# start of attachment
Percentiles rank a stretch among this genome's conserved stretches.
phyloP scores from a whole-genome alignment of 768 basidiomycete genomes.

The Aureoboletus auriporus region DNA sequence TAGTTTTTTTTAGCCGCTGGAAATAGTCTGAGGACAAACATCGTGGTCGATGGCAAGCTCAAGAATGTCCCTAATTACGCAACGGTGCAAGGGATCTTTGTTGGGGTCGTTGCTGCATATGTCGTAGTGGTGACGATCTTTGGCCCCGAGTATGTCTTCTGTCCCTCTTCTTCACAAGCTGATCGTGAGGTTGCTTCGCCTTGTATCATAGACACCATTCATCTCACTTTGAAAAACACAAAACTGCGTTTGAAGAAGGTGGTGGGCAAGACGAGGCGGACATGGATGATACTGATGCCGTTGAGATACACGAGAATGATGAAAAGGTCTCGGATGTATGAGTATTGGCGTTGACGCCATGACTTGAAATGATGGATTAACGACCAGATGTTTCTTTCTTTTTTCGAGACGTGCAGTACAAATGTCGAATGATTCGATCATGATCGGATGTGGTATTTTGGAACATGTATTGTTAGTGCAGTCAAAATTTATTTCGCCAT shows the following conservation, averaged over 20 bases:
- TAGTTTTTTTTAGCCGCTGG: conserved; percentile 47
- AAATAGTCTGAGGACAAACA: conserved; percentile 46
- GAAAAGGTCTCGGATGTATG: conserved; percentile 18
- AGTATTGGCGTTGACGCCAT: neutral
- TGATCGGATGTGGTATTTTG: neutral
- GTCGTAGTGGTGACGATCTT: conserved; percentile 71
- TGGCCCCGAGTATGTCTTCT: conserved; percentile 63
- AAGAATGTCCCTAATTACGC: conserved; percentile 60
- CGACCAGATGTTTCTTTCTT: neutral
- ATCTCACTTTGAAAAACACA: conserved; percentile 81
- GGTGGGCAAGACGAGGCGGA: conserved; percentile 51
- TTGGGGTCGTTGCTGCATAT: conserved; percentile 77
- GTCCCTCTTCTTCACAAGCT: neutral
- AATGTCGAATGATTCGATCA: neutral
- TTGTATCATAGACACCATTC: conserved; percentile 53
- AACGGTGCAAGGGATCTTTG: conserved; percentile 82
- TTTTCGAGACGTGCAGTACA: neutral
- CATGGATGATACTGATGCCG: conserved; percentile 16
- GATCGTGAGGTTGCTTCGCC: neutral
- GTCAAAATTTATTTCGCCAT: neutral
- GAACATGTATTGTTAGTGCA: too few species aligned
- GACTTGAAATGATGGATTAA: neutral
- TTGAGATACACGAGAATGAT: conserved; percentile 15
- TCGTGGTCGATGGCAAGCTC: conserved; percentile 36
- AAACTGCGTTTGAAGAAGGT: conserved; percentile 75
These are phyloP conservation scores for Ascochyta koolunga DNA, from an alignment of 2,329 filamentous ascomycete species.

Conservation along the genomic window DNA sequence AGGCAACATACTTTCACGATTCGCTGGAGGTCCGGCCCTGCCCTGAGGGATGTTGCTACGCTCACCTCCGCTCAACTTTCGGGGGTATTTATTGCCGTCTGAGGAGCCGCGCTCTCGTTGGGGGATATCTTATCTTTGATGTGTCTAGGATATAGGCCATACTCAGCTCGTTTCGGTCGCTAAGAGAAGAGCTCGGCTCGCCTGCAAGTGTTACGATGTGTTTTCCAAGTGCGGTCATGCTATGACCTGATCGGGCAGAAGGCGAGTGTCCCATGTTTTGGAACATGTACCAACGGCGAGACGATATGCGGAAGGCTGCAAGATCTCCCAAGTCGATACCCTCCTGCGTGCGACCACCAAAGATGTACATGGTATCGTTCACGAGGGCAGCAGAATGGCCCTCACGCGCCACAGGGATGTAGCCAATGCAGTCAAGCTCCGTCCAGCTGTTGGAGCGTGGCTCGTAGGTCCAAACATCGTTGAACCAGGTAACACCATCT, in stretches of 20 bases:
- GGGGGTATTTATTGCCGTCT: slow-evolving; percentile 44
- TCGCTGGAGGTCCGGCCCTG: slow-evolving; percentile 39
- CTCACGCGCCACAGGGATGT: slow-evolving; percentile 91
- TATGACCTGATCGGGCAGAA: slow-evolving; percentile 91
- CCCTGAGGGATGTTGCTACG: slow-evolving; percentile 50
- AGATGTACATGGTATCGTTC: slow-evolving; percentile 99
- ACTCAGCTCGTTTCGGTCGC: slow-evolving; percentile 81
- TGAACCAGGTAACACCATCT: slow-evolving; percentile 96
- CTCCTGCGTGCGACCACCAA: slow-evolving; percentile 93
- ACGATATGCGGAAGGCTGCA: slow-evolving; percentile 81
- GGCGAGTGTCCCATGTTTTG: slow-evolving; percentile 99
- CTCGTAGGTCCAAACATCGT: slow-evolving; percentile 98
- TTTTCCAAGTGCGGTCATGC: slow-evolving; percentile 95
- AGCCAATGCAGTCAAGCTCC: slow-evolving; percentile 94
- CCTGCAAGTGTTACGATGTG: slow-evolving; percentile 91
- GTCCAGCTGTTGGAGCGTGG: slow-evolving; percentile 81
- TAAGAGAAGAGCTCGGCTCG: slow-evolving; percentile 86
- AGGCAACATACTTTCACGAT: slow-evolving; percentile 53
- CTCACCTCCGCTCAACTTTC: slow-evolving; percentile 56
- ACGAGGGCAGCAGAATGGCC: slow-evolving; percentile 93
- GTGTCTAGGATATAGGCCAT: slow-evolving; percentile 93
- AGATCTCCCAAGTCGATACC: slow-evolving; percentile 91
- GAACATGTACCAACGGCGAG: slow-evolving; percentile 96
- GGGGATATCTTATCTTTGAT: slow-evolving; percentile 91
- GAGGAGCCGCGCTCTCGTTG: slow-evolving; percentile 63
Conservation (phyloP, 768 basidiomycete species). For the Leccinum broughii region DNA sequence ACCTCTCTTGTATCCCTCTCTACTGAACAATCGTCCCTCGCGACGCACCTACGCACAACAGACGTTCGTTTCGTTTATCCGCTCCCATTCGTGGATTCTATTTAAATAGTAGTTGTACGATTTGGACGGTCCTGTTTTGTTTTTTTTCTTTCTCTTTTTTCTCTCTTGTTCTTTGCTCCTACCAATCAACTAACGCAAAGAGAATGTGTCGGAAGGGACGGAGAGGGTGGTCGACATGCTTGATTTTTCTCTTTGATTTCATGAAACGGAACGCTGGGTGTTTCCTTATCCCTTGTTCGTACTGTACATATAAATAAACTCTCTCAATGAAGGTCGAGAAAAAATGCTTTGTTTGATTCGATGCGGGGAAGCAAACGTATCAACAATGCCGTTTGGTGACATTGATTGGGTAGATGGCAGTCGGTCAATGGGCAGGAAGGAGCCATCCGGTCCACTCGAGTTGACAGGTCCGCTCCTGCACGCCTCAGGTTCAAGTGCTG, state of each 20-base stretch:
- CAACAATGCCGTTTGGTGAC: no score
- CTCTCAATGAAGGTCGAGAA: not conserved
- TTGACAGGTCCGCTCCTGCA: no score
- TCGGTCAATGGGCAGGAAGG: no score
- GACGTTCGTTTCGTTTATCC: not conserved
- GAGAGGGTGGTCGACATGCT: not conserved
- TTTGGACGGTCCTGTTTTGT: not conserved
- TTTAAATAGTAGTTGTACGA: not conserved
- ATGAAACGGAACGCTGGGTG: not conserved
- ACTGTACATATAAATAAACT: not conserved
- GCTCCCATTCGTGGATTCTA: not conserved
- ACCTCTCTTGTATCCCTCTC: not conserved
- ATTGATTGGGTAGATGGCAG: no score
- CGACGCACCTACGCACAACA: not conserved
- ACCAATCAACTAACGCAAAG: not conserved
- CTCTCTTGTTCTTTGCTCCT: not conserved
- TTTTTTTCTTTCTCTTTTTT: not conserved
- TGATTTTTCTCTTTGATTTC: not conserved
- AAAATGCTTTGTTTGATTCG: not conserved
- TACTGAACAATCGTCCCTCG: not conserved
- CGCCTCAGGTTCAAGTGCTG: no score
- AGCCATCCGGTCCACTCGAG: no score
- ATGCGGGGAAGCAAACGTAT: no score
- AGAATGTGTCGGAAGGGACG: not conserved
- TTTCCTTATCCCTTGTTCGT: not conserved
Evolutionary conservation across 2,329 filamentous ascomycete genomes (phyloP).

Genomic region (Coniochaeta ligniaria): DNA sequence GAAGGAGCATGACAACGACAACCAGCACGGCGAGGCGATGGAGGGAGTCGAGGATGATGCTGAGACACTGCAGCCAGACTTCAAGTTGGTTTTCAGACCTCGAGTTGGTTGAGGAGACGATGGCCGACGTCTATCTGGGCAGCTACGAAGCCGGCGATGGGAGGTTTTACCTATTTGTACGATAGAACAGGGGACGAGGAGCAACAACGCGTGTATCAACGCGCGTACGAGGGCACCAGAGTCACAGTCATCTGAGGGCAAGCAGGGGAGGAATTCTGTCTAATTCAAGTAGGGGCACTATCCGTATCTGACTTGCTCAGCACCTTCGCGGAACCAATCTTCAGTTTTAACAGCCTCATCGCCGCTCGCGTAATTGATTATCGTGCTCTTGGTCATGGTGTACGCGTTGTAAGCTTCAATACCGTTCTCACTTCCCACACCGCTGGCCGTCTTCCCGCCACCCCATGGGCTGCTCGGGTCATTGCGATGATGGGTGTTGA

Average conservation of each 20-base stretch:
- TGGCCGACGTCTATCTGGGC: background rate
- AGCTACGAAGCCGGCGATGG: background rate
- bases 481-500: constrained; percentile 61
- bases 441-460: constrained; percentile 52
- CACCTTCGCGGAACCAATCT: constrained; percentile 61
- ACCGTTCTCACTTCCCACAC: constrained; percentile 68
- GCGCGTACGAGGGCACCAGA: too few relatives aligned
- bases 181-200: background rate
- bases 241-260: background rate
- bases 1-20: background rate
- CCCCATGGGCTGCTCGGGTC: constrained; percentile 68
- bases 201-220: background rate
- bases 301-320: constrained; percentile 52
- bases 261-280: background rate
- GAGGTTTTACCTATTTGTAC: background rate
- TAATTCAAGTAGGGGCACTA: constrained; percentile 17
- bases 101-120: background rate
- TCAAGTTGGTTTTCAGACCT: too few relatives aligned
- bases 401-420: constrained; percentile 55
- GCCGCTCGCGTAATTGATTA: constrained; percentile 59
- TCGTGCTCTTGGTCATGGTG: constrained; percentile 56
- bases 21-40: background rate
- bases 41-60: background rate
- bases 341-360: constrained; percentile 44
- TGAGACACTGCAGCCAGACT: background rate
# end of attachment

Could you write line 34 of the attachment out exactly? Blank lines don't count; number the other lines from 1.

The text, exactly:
- TATGACCTGATCGGGCAGAA: slow-evolving; percentile 91